I think it's a pretty safe bet that you've done pretty much everything within your power to solve the problem, it sounds to me like it needs to be serviced. That's just my opinion though, others here may have an explanation for you on the problem.
     
  6. BenBerentson

    BenBerentson Auditioning

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    That's what I pretty much figured -- you hope against hope, but with high-end electronics these days, all you can do pretty much is press the power button a few times and unplug it and try again.

    Yeah, sounds like it's not getting to the color wheel stage. I suppose the unit realizes what's going on and keeps itself from injuring itself, huh?
     
  7. BenBerentson

    BenBerentson Auditioning

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    What does the color wheel do, just for my own edification?
     
  8. Inspector Hammer!

    Inspector Hammer! Executive Producer

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    The color wheel is responsible for producing the color. It's located right in front of the lamp optic, you can see it when you look into the lamp cavity when it's removed from the projector. When on, it spins which is what produces the noise. The light from the lamp passes through it, then into a complex array of mirrors and optics before being sent out through the lens.

    Projector's used to have only a three color wheel to produce the image (some still do) while other good PJ have a six color wheel to produce pretty much any color under the sun in your picture. The color wheel, combined with the complex optics is what gives front projection it's beautiful image rich with color.

    The above is a very simplified version of it, but basically that's what it does.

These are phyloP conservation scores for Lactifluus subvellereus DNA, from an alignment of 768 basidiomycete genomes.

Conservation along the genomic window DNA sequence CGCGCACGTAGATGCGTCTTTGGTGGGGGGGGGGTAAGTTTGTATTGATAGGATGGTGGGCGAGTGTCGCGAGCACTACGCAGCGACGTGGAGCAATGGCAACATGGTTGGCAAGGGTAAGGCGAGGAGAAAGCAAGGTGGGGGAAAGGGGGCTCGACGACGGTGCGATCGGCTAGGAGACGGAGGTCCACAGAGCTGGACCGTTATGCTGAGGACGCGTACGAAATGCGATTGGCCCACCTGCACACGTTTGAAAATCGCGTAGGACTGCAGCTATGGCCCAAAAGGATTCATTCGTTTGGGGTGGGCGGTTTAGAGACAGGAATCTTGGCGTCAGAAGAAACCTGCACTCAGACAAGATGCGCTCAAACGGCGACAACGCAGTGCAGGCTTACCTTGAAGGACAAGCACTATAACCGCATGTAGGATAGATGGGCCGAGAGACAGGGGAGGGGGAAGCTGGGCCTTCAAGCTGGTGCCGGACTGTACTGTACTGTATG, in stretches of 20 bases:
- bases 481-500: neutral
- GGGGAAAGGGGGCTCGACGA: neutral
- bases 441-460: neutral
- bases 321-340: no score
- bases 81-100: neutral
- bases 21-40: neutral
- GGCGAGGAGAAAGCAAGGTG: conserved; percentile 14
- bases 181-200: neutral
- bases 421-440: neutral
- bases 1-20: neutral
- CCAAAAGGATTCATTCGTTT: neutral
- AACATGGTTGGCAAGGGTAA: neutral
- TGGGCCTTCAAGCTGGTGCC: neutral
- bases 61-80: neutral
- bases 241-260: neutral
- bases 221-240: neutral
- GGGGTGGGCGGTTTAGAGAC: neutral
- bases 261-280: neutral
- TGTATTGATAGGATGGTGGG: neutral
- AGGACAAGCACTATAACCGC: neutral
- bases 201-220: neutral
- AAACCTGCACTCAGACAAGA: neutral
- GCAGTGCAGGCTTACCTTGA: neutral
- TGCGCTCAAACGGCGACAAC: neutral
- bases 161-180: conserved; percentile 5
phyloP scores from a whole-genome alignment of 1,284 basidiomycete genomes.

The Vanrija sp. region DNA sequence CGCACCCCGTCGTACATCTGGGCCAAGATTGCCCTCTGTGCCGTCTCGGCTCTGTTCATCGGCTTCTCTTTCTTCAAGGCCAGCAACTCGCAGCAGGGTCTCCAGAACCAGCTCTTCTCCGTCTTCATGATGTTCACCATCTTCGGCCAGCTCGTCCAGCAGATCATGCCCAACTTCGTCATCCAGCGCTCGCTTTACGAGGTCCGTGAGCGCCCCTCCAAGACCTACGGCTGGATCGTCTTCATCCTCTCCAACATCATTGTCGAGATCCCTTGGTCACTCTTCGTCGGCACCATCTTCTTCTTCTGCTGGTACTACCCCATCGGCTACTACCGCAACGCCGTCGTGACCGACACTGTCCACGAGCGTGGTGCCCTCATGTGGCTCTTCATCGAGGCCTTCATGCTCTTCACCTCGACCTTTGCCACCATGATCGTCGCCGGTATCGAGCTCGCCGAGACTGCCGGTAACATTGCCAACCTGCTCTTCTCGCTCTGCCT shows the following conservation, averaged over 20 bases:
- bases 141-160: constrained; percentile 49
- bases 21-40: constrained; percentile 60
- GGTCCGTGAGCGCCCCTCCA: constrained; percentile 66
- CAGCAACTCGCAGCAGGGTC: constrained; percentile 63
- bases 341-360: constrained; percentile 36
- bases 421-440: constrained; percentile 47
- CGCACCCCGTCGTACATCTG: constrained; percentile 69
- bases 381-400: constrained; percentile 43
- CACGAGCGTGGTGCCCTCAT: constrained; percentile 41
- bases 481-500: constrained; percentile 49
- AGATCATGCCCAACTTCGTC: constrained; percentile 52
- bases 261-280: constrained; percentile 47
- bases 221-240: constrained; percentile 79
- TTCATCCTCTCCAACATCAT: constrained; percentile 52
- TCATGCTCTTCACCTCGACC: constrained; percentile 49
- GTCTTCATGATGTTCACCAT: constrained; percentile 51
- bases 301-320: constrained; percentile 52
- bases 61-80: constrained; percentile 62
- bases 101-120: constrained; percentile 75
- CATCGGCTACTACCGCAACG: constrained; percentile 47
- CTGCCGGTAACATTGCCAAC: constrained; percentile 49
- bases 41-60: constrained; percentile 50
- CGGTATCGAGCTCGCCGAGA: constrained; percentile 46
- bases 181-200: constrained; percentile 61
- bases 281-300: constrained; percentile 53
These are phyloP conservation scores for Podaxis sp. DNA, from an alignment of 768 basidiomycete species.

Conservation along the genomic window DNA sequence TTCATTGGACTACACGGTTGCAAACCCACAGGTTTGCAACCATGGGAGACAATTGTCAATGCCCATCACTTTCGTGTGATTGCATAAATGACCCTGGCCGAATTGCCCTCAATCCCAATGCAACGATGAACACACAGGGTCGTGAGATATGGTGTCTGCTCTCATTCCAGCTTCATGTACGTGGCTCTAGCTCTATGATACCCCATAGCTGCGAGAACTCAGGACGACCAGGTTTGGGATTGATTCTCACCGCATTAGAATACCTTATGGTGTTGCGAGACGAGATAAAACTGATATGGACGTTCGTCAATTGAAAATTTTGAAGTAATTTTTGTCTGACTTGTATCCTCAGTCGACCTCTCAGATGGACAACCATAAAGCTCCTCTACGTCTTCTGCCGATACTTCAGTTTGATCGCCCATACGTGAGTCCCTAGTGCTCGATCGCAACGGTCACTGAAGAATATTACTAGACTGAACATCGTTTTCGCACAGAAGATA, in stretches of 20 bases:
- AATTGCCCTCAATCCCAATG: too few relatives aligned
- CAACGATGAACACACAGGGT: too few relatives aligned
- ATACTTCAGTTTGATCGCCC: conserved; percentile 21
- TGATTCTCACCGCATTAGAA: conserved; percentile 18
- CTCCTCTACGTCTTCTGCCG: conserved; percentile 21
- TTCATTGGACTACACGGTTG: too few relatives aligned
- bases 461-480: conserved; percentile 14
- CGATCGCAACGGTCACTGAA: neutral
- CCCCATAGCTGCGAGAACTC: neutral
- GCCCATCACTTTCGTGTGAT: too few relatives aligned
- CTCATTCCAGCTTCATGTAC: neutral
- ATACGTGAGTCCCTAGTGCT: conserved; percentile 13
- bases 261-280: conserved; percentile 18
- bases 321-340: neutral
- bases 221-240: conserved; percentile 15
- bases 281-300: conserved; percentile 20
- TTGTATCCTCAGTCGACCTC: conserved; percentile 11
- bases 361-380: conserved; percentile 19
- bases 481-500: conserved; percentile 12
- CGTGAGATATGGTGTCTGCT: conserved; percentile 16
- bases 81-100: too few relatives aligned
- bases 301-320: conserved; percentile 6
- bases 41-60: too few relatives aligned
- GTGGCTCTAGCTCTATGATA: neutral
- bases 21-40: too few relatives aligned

9. Inspector Hammer!

    Inspector Hammer! Executive Producer

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    As a sidenote, I find it ironic that were discussing the color wheel because that's what's wrong with mine. My color wheel was getting extremely noisy, so noisy in fact that I had to switch off the PJ because it was getting on my nerves.

    As a result, they have to replace the entire optic engine which from what I understand would have cost me around 600 bucks or so. Thank goodness for warrenties!
     
  10. Leo Kerr

    Leo Kerr Screenwriter

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    Based on the symptoms described, it sounds like Ben has either (a) a bad power supply, or (b) a bad control/main logic board.

    I'm not sure which would be worse; I suspect that the power supply is the cheaper, easier replacement. Either way, however, I suspect this is a trip to the North Pole where the Grinch keeps his little laboratory to fix lights...

    Out of curiousity,
    1. how many hours did you get on your first lamp?
    2. was your second lamp showing any... delay in getting started before the projector failed? Like multiple strike attempts?

    I'm sure that there was a #3, but I can't think of what it might have been..

    Leo Kerr
     
  11. BenBerentson

    BenBerentson Auditioning

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    I'm not sure how many hours exactly I got out of my first lamp, but it blew (right when OUtKast was performing at the Grammys)...and I most certainly did not get the 2000 or so hours of it that I am supposed to.